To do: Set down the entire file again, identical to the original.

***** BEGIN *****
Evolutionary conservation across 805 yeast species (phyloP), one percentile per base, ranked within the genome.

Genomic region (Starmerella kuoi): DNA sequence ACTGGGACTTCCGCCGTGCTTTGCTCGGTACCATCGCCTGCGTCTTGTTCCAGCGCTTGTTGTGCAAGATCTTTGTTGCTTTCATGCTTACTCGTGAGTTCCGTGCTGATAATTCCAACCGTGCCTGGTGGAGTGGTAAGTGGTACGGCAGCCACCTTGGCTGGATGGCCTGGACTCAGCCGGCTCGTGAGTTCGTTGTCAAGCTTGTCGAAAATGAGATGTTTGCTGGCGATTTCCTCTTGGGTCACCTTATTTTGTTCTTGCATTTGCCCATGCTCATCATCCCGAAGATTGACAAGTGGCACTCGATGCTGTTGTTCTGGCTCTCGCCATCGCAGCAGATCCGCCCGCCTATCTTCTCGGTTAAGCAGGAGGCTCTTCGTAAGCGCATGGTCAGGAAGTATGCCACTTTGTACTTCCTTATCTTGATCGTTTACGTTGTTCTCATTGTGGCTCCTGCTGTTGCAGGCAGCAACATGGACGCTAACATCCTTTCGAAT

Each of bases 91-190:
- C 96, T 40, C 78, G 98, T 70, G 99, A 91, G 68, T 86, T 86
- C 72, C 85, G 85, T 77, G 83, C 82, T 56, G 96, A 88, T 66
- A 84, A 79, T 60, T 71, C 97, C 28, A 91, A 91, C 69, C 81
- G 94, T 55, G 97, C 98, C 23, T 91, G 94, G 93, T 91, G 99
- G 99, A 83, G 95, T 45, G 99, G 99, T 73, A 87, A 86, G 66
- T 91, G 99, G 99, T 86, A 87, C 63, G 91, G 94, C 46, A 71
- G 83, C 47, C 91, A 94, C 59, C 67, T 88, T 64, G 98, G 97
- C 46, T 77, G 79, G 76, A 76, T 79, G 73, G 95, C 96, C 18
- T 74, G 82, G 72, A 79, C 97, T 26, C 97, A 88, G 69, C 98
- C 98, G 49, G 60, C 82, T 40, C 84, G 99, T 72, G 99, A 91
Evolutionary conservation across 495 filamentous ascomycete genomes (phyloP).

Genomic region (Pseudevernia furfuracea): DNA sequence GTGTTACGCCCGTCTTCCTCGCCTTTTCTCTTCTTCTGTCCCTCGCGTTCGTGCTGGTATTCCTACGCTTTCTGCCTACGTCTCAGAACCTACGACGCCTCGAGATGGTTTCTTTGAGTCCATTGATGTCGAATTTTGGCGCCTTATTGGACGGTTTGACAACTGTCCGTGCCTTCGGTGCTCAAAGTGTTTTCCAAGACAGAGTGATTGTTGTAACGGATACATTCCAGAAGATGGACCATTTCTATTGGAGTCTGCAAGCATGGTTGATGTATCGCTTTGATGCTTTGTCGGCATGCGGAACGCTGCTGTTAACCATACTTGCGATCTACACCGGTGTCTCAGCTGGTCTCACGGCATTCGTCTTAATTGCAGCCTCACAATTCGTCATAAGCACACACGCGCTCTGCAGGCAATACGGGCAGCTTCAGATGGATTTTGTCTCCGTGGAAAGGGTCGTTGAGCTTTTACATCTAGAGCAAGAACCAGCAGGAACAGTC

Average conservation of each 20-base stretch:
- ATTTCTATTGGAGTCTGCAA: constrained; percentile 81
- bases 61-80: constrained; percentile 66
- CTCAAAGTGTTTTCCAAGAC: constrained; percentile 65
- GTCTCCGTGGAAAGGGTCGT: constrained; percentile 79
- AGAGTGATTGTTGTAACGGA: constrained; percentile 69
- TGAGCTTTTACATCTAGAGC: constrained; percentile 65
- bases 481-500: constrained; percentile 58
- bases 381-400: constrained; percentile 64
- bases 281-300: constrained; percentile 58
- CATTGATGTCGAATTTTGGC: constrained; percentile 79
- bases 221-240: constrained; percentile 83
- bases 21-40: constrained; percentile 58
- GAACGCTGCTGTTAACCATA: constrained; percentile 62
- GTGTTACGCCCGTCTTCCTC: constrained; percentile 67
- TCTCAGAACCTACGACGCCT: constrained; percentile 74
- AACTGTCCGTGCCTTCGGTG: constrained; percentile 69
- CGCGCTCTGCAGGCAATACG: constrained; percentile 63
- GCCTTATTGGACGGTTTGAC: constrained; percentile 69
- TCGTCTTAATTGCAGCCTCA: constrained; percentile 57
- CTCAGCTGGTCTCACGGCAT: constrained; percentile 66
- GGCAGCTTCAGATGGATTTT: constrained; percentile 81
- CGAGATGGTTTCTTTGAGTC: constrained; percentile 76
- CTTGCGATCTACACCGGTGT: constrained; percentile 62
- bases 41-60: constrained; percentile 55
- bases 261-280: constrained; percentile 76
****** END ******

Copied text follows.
Evolutionary conservation across 805 yeast species (phyloP), one percentile per base, ranked within the genome.

Genomic region (Starmerella kuoi): DNA sequence ACTGGGACTTCCGCCGTGCTTTGCTCGGTACCATCGCCTGCGTCTTGTTCCAGCGCTTGTTGTGCAAGATCTTTGTTGCTTTCATGCTTACTCGTGAGTTCCGTGCTGATAATTCCAACCGTGCCTGGTGGAGTGGTAAGTGGTACGGCAGCCACCTTGGCTGGATGGCCTGGACTCAGCCGGCTCGTGAGTTCGTTGTCAAGCTTGTCGAAAATGAGATGTTTGCTGGCGATTTCCTCTTGGGTCACCTTATTTTGTTCTTGCATTTGCCCATGCTCATCATCCCGAAGATTGACAAGTGGCACTCGATGCTGTTGTTCTGGCTCTCGCCATCGCAGCAGATCCGCCCGCCTATCTTCTCGGTTAAGCAGGAGGCTCTTCGTAAGCGCATGGTCAGGAAGTATGCCACTTTGTACTTCCTTATCTTGATCGTTTACGTTGTTCTCATTGTGGCTCCTGCTGTTGCAGGCAGCAACATGGACGCTAACATCCTTTCGAAT

Each of bases 91-190:
- C 96, T 40, C 78, G 98, T 70, G 99, A 91, G 68, T 86, T 86
- C 72, C 85, G 85, T 77, G 83, C 82, T 56, G 96, A 88, T 66
- A 84, A 79, T 60, T 71, C 97, C 28, A 91, A 91, C 69, C 81
- G 94, T 55, G 97, C 98, C 23, T 91, G 94, G 93, T 91, G 99
- G 99, A 83, G 95, T 45, G 99, G 99, T 73, A 87, A 86, G 66
- T 91, G 99, G 99, T 86, A 87, C 63, G 91, G 94, C 46, A 71
- G 83, C 47, C 91, A 94, C 59, C 67, T 88, T 64, G 98, G 97
- C 46, T 77, G 79, G 76, A 76, T 79, G 73, G 95, C 96, C 18
- T 74, G 82, G 72, A 79, C 97, T 26, C 97, A 88, G 69, C 98
- C 98, G 49, G 60, C 82, T 40, C 84, G 99, T 72, G 99, A 91
Evolutionary conservation across 495 filamentous ascomycete genomes (phyloP).

Genomic region (Pseudevernia furfuracea): DNA sequence GTGTTACGCCCGTCTTCCTCGCCTTTTCTCTTCTTCTGTCCCTCGCGTTCGTGCTGGTATTCCTACGCTTTCTGCCTACGTCTCAGAACCTACGACGCCTCGAGATGGTTTCTTTGAGTCCATTGATGTCGAATTTTGGCGCCTTATTGGACGGTTTGACAACTGTCCGTGCCTTCGGTGCTCAAAGTGTTTTCCAAGACAGAGTGATTGTTGTAACGGATACATTCCAGAAGATGGACCATTTCTATTGGAGTCTGCAAGCATGGTTGATGTATCGCTTTGATGCTTTGTCGGCATGCGGAACGCTGCTGTTAACCATACTTGCGATCTACACCGGTGTCTCAGCTGGTCTCACGGCATTCGTCTTAATTGCAGCCTCACAATTCGTCATAAGCACACACGCGCTCTGCAGGCAATACGGGCAGCTTCAGATGGATTTTGTCTCCGTGGAAAGGGTCGTTGAGCTTTTACATCTAGAGCAAGAACCAGCAGGAACAGTC

Average conservation of each 20-base stretch:
- ATTTCTATTGGAGTCTGCAA: constrained; percentile 81
- bases 61-80: constrained; percentile 66
- CTCAAAGTGTTTTCCAAGAC: constrained; percentile 65
- GTCTCCGTGGAAAGGGTCGT: constrained; percentile 79
- AGAGTGATTGTTGTAACGGA: constrained; percentile 69
- TGAGCTTTTACATCTAGAGC: constrained; percentile 65
- bases 481-500: constrained; percentile 58
- bases 381-400: constrained; percentile 64
- bases 281-300: constrained; percentile 58
- CATTGATGTCGAATTTTGGC: constrained; percentile 79
- bases 221-240: constrained; percentile 83
- bases 21-40: constrained; percentile 58
- GAACGCTGCTGTTAACCATA: constrained; percentile 62
- GTGTTACGCCCGTCTTCCTC: constrained; percentile 67
- TCTCAGAACCTACGACGCCT: constrained; percentile 74
- AACTGTCCGTGCCTTCGGTG: constrained; percentile 69
- CGCGCTCTGCAGGCAATACG: constrained; percentile 63
- GCCTTATTGGACGGTTTGAC: constrained; percentile 69
- TCGTCTTAATTGCAGCCTCA: constrained; percentile 57
- CTCAGCTGGTCTCACGGCAT: constrained; percentile 66
- GGCAGCTTCAGATGGATTTT: constrained; percentile 81
- CGAGATGGTTTCTTTGAGTC: constrained; percentile 76
- CTTGCGATCTACACCGGTGT: constrained; percentile 62
- bases 41-60: constrained; percentile 55
- bases 261-280: constrained; percentile 76